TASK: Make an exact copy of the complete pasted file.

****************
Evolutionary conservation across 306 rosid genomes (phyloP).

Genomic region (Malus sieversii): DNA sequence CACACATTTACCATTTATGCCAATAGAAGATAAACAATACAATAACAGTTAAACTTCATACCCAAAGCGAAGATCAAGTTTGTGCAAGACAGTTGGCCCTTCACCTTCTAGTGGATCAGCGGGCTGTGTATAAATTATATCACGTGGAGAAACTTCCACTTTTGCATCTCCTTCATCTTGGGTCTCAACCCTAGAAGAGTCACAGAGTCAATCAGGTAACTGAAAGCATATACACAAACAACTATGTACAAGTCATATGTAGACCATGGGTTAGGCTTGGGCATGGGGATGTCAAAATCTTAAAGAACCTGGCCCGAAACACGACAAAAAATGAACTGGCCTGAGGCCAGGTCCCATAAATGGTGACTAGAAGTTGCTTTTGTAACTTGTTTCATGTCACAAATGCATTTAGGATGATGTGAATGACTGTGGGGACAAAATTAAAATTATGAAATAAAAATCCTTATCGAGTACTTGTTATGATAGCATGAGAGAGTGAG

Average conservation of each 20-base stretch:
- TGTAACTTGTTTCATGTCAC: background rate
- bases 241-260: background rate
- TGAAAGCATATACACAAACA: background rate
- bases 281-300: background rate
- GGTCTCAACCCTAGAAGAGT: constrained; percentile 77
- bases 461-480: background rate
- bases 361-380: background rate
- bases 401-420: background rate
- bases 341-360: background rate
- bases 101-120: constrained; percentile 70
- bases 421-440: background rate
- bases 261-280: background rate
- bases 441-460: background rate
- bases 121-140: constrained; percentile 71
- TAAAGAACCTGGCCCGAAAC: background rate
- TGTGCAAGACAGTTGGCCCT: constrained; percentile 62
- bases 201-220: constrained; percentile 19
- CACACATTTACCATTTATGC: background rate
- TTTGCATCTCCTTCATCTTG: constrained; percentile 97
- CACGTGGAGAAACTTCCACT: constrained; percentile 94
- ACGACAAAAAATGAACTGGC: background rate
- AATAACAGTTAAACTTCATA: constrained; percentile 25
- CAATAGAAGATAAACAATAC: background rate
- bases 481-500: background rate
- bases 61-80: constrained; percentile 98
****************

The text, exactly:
Evolutionary conservation across 306 rosid genomes (phyloP).

Genomic region (Malus sieversii): DNA sequence CACACATTTACCATTTATGCCAATAGAAGATAAACAATACAATAACAGTTAAACTTCATACCCAAAGCGAAGATCAAGTTTGTGCAAGACAGTTGGCCCTTCACCTTCTAGTGGATCAGCGGGCTGTGTATAAATTATATCACGTGGAGAAACTTCCACTTTTGCATCTCCTTCATCTTGGGTCTCAACCCTAGAAGAGTCACAGAGTCAATCAGGTAACTGAAAGCATATACACAAACAACTATGTACAAGTCATATGTAGACCATGGGTTAGGCTTGGGCATGGGGATGTCAAAATCTTAAAGAACCTGGCCCGAAACACGACAAAAAATGAACTGGCCTGAGGCCAGGTCCCATAAATGGTGACTAGAAGTTGCTTTTGTAACTTGTTTCATGTCACAAATGCATTTAGGATGATGTGAATGACTGTGGGGACAAAATTAAAATTATGAAATAAAAATCCTTATCGAGTACTTGTTATGATAGCATGAGAGAGTGAG

Average conservation of each 20-base stretch:
- TGTAACTTGTTTCATGTCAC: background rate
- bases 241-260: background rate
- TGAAAGCATATACACAAACA: background rate
- bases 281-300: background rate
- GGTCTCAACCCTAGAAGAGT: constrained; percentile 77
- bases 461-480: background rate
- bases 361-380: background rate
- bases 401-420: background rate
- bases 341-360: background rate
- bases 101-120: constrained; percentile 70
- bases 421-440: background rate
- bases 261-280: background rate
- bases 441-460: background rate
- bases 121-140: constrained; percentile 71
- TAAAGAACCTGGCCCGAAAC: background rate
- TGTGCAAGACAGTTGGCCCT: constrained; percentile 62
- bases 201-220: constrained; percentile 19
- CACACATTTACCATTTATGC: background rate
- TTTGCATCTCCTTCATCTTG: constrained; percentile 97
- CACGTGGAGAAACTTCCACT: constrained; percentile 94
- ACGACAAAAAATGAACTGGC: background rate
- AATAACAGTTAAACTTCATA: constrained; percentile 25
- CAATAGAAGATAAACAATAC: background rate
- bases 481-500: background rate
- bases 61-80: constrained; percentile 98